Regurgitation is the passive expulsion of matter from the mouth, upper throat (pharynx), or esophagus. In dogs, the expelled matter often takes the appearance of chewed food combined with a little saliva or mucus. It can also be tube-like in shape.
• Regurgitation is common in dogs
• Vomit can be mistaken for regurgitation
• Causes of regurgitation vary in severity from eating too quickly to more complex causes such as Addison’s Disease or vascular ring anomaly
• Diagnosis and treatment varies depending on the cause of regurgitation, and can include surgery, medication, and symptomatic care
• Regurgitation can be dangerous if recurring, leading to malnourishment and aspiration pneumonia
Regurgitation is common in dogs, especially dogs that eat too quickly.
The seriousness of the symptom depends on whether regurgitation is simply caused by a rushed meal or if there is another underlying cause. Dogs that regurgitate food once but otherwise seem happy and healthy are unlikely to require a veterinary visit. Repeated occurrences of regurgitating food may indicate a more concerning condition.
Regardless of the cause, regurgitation can be dangerous if it consistently recurs, as it can lead to malnourishment and aspiration pneumonia.
The causes of regurgitation can be split between either disruption of esophageal function or a physical blockage of the esophagus. Some of these conditions are:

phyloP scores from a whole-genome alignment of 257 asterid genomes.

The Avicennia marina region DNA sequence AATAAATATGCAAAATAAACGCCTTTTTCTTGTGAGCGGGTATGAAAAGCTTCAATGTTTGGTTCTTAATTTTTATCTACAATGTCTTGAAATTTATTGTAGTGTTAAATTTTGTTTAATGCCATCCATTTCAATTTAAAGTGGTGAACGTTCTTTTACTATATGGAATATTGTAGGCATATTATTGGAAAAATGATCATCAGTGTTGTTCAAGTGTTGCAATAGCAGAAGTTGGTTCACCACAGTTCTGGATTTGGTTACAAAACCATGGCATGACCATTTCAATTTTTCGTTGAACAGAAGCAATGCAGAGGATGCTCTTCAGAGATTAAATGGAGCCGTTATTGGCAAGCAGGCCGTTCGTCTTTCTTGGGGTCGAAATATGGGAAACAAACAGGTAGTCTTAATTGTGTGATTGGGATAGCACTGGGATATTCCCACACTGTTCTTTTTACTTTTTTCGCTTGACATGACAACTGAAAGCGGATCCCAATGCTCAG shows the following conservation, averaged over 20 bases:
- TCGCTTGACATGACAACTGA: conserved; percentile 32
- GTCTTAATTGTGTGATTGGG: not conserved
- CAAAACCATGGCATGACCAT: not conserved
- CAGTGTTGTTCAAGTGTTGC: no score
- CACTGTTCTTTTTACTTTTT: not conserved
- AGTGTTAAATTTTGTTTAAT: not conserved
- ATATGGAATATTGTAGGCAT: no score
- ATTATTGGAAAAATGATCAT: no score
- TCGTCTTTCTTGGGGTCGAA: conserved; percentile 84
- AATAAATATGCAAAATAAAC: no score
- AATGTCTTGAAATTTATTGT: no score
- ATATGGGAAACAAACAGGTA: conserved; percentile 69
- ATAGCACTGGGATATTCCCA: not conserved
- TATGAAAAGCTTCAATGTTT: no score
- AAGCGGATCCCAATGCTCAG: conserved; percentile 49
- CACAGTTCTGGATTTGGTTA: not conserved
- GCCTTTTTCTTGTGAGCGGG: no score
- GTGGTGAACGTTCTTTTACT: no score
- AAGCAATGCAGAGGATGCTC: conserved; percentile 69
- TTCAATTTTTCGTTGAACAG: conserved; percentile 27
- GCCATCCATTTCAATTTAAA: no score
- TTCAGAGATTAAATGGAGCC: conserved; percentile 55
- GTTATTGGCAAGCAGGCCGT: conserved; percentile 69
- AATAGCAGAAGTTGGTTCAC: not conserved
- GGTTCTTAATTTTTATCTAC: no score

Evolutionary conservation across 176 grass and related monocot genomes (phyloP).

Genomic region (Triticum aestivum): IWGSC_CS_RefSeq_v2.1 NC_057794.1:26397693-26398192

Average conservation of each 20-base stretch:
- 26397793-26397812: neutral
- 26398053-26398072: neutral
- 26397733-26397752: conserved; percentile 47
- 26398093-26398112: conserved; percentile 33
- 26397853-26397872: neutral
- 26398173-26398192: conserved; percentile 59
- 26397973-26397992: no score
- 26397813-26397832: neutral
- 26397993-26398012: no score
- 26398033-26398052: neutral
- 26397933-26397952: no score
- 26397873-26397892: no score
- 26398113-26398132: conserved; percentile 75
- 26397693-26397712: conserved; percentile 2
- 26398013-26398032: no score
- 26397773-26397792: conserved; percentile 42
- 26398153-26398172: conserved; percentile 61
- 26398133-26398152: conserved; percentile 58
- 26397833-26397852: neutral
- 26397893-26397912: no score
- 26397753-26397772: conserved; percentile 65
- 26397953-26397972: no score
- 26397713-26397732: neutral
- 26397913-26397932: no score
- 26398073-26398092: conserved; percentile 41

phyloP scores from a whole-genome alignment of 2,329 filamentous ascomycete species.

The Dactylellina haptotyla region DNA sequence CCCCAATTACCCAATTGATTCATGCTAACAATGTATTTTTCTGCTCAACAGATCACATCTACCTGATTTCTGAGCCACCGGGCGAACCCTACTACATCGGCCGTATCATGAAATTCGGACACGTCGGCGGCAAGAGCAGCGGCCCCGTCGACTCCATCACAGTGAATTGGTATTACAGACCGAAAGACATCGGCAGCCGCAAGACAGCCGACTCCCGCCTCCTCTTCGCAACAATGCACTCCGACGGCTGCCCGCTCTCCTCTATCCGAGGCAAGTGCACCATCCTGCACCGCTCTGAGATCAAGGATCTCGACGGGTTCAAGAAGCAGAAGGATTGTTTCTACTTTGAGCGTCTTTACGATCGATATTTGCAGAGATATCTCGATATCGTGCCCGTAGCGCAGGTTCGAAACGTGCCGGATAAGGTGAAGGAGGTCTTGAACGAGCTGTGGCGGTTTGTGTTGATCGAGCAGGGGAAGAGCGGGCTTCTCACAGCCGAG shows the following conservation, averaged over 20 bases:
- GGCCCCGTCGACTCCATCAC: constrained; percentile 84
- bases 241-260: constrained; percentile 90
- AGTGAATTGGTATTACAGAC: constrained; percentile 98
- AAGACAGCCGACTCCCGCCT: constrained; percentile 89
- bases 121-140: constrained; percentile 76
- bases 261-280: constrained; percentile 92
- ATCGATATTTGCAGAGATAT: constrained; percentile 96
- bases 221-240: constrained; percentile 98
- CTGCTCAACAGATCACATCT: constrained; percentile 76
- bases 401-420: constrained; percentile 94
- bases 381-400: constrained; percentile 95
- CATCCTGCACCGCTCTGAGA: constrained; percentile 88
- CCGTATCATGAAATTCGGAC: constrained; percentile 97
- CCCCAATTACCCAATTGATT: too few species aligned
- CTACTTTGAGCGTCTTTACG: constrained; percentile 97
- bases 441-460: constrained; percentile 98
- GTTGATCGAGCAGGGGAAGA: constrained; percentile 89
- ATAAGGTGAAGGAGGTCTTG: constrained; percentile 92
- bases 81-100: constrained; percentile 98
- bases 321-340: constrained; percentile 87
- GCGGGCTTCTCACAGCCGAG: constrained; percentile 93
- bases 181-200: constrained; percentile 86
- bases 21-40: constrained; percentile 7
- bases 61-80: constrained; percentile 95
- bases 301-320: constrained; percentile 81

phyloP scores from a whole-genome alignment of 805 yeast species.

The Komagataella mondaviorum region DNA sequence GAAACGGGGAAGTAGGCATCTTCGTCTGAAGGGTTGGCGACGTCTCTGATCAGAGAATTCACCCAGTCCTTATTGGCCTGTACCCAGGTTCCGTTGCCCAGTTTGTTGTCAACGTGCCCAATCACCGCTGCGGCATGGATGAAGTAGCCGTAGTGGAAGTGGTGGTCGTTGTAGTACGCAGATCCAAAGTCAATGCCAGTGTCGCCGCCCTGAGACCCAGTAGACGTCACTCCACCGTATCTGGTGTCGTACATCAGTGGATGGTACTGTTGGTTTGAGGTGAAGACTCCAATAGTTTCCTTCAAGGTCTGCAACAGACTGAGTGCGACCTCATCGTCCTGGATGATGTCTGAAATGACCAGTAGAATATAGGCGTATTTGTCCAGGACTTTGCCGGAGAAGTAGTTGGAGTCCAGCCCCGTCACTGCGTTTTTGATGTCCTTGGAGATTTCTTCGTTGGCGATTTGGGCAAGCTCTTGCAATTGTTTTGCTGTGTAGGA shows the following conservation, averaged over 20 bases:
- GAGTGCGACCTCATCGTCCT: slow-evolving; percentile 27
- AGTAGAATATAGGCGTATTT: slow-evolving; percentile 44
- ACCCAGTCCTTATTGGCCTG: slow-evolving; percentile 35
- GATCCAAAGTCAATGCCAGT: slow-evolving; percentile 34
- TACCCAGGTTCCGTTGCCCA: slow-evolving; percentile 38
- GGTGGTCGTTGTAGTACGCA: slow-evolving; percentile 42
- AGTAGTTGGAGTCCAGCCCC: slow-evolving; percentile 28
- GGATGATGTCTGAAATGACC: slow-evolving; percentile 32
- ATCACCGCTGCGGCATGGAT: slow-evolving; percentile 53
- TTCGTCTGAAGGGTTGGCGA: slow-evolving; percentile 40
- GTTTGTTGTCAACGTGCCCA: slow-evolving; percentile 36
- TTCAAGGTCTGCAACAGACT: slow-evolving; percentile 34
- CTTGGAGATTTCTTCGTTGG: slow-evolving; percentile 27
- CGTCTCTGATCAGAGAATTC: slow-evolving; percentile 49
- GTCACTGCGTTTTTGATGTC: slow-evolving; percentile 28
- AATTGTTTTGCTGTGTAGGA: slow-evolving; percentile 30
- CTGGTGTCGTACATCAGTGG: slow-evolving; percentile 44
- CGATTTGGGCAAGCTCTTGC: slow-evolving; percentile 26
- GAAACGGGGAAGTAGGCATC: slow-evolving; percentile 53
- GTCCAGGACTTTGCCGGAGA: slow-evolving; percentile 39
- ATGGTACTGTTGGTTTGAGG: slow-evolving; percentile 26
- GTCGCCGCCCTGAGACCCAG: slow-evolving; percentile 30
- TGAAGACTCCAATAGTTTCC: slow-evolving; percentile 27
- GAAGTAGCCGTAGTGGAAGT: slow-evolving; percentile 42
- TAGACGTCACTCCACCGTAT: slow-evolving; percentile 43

• Scarring or stricture
• Vascular ring anomaly
• Hiatal hernias
• Esophageal worms
• Esophageal dysmotility disorder
• Exposure to toxins
The frequency of regurgitation differs more than the severity. Underlying causes can affect how often or how seldom regurgitation occurs, and the frequency of regurgitation can indicate whether the cause is more severe or simply a passing ailment.
Regurgitation may lead to inhalation of solids or liquids into the lungs. If this occurs, an infection can develop and lead to aspiration pneumonia, which can be life threatening. Recurring episodes of regurgitation warrant veterinary attention to prevent aspiration pneumonia from developing.
Ongoing presentation of regurgitation and/or vomiting may also indicate a GI foreign body obstruction which can also be life threatening. Prompt veterinary investigation is the best strategy to ensure early detection and treatment of GI obstruction.
Diagnosing regurgitation typically calls for a physical exam and may expand into diagnostic imaging including X-rays, advanced imaging like CT or MRI scans, as well as endoscopy (visualization of the GI tract using a camera).
Additional blood work may also be necessary to determine underlying causes.
The treatment that follows any diagnosis is specific to the underlying cause of regurgitation and may include:
• Surgery for tumors, stricture, and vascular ring anomaly
• Endoscope for removing esophageal foreign bodies
• Medication for myasthenia gravis, Addison’s disease, gastroesophageal reflux disease, or hypothyroidism
Supportive and symptomatic treatments such as a change in the consistency of food or upright feeding accommodation may be necessary for some conditions that cannot be fully resolved.
Regurgitation can be mistaken for vomiting, which is similarly the expulsion of matter. Vomiting is expulsion starting in the stomach, and the process is much more active than regurgitation. It generally includes retching and heaving as abdominal muscles expunge any stomach contents, and, unlike regurgitation, the vomit itself usually contains bile.
Other symptoms observed alongside regurgitation include:
Time for a check-up?
Start a video chat with a licensed veterinary professional right now on Vetster!